There are infinite worlds both like and unlike this world of ours. We must believe that in all worlds there are living creatures and plants and other things we see in this world. – Epicurus, c. 300 B.C.
Are we alone? Are there other planets like ours? Does life exist elsewhere in the universe?
These are questions mankind has been asking for years—since the time of Greek philosophers. But for years, those answers have been elusive, if not impossible to find.
The month of October marks the 21st anniversary of the discovery of the first planet orbiting another sun-like star (aka. an exoplanet), 51 Pegasi b or “Dimidium.” Its existence proved that there were other planets in the galaxy outside our solar system.*
Even more exciting is the fact that astronomers are in hot pursuit of the first discovery of an Earth-like exoplanet orbiting a star other than the sun. The discovery of the so-called “blue dot” could redefine our understanding of the universe and our place in it, especially if astronomers can also find signs that life exists on that planet’s surface.
Astronomy is entering a fascinating era where we’re beginning to answer tantalizing questions that people have pondered for thousands of years.
Are we alone?
In 1584, when the Catholic monk Giordano Bruno asserted that there were “countless suns and countless earths all rotating around their suns,” he was accused of heresy.
But even in Bruno’s time, the idea of a plurality of worlds wasn’t entirely new. As far back as ancient Greece, humankind has speculated that other solar systems might exist and that some would harbor other forms of life.
Still, centuries passed without convincing proof of planets around even the nearest stars.
Are there other planets like ours?
The first discovery of a planet orbiting a star similar to the sun came in 1995. The Swiss team of Michel Mayor and Didier Queloz of Geneva announced that they had found a rapidly orbiting gas world located blisteringly close to the star 51 Pegasi.
This announcement marked the beginning of a flood of discoveries. Exotic discoveries transformed science fiction into science fact:
- a pink planet
- worlds with two or even three suns
- a gas giant as light as Styrofoam
- a world in the shape of an egg
- a lava planet
But what about another Earth?
Our first exoplanet mission**, Kepler, launched in 2009 and revolutionized how astronomers understand the universe and our place in it. Kepler was built to answer the question—how many habitable planets exist in our galaxy?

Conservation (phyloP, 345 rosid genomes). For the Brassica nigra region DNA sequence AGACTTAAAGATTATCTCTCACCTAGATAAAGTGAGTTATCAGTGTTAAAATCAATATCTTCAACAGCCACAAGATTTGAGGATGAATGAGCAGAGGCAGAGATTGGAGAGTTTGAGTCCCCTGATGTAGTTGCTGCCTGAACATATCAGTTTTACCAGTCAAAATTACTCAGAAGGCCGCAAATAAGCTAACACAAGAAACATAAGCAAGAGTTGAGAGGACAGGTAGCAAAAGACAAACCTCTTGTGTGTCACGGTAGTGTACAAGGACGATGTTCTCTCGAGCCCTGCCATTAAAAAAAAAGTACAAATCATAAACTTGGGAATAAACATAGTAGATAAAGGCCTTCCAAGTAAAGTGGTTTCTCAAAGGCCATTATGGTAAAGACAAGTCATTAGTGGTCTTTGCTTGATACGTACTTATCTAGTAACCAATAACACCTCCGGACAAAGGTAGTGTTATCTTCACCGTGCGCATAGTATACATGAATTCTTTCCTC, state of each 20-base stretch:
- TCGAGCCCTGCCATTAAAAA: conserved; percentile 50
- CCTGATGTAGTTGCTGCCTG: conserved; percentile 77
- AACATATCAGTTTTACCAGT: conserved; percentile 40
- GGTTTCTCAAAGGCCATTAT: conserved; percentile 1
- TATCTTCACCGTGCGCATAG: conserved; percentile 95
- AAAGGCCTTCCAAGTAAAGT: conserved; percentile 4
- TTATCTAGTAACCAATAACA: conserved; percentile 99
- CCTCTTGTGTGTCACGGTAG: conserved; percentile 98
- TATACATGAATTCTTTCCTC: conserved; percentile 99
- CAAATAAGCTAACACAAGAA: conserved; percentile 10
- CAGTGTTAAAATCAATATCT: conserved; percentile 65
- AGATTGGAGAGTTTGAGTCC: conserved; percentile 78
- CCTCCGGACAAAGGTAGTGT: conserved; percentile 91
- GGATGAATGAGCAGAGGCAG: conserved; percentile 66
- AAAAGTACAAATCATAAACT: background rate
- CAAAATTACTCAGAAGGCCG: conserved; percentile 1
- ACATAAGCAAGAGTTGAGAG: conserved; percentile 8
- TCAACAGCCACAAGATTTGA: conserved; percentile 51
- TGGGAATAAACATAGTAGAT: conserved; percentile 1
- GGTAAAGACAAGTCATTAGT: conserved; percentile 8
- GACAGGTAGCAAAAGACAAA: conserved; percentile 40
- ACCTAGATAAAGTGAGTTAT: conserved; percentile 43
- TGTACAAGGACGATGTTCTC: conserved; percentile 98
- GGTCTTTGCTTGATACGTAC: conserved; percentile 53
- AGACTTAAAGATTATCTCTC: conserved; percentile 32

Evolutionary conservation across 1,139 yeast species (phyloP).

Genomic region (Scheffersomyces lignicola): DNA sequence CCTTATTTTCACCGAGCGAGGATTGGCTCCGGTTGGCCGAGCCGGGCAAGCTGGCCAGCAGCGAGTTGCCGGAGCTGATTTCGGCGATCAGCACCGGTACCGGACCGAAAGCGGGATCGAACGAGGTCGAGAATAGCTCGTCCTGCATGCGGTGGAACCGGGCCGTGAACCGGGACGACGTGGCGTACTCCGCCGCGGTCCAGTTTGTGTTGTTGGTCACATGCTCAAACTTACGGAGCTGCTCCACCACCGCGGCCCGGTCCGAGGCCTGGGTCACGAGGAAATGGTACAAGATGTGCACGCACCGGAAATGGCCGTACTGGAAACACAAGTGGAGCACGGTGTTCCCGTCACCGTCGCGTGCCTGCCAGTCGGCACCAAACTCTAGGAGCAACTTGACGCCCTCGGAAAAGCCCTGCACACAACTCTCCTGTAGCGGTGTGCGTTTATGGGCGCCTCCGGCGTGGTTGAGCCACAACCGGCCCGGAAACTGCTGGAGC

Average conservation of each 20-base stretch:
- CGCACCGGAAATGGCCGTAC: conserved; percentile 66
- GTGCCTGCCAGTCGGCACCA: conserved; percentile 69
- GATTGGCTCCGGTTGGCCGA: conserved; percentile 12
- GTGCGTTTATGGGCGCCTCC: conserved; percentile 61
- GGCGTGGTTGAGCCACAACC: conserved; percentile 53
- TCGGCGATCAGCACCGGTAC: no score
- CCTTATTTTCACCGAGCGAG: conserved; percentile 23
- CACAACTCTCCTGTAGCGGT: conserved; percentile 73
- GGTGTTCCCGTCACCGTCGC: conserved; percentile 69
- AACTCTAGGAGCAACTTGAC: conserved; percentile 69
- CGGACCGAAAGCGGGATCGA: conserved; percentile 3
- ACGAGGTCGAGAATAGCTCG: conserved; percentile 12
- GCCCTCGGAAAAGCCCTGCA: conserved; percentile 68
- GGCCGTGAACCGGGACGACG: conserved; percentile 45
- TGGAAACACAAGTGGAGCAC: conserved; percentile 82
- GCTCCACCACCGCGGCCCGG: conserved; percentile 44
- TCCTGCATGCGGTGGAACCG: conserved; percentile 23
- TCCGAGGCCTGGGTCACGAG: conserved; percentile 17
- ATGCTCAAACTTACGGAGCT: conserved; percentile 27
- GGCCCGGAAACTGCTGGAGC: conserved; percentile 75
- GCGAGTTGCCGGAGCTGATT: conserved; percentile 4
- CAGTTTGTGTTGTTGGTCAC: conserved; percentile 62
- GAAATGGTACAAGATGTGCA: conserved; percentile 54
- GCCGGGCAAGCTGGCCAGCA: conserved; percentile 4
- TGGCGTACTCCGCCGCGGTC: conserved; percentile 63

And it delivered: Thousands of planet discoveries poured in, providing statistical proof that one in five sun-like stars (yellow, main-sequence G type) harbor Earth-sized planets orbiting in their habitable zones– where it’s possible liquid water could exist on their surface.
Now, our other missions like the Hubble and Spitzer space telescopes point at promising planetary systems (TRAPPIST-1) to figure out whether they are suitable for life as we know it.
Does life exist elsewhere in the universe?
Now that exoplanet-hunting is a mainstream part of astronomy, the race is on to build instruments that can find more and more planets, especially worlds that could be like our own.
Our Transiting Exoplanet Survey Satellite (TESS), set for launch in 2017-2018, will look for super-Earth and Earth-sized planets around stars much closer to home. TESS will find new planets the same way Kepler does—via the transit method—but will cover 400 times the sky area.
The James Webb Space Telescope, to launch in 2018, wil be our most powerful space telescope to date. Webb will use its spectrograph to look at exoplanet atmospheres, searching for signs of life.
We still don’t know where or which planets are in the habitable zones of the nearest stars to Earth. Searching out our nearest potentially habitable neighbors will be the next chapter in this unfolding story.
*The first true discovery of extrasolar planets was actually a triplet of dead worlds orbiting the remains of an exploded star, called a pulsar star. Two of three were found by Dr. Alexander Wolszczan in 1992– a full three years before Dimidium’s discovery. But because they are so strange, and can’t support life as we know it, most scientists would reserve the “first” designation for a planet orbiting a normal star.
** The French CoRoT mission, launched in 2006, was the first dedicated exoplanet space mission. It has contributed dozens of confirmed exoplanets to the ranks and boasts a roster of some of the most well-studied planets outside our solar system.
To stay up-to-date on our latest exoplanet discoveries, visit: https://exoplanets.nasa.gov
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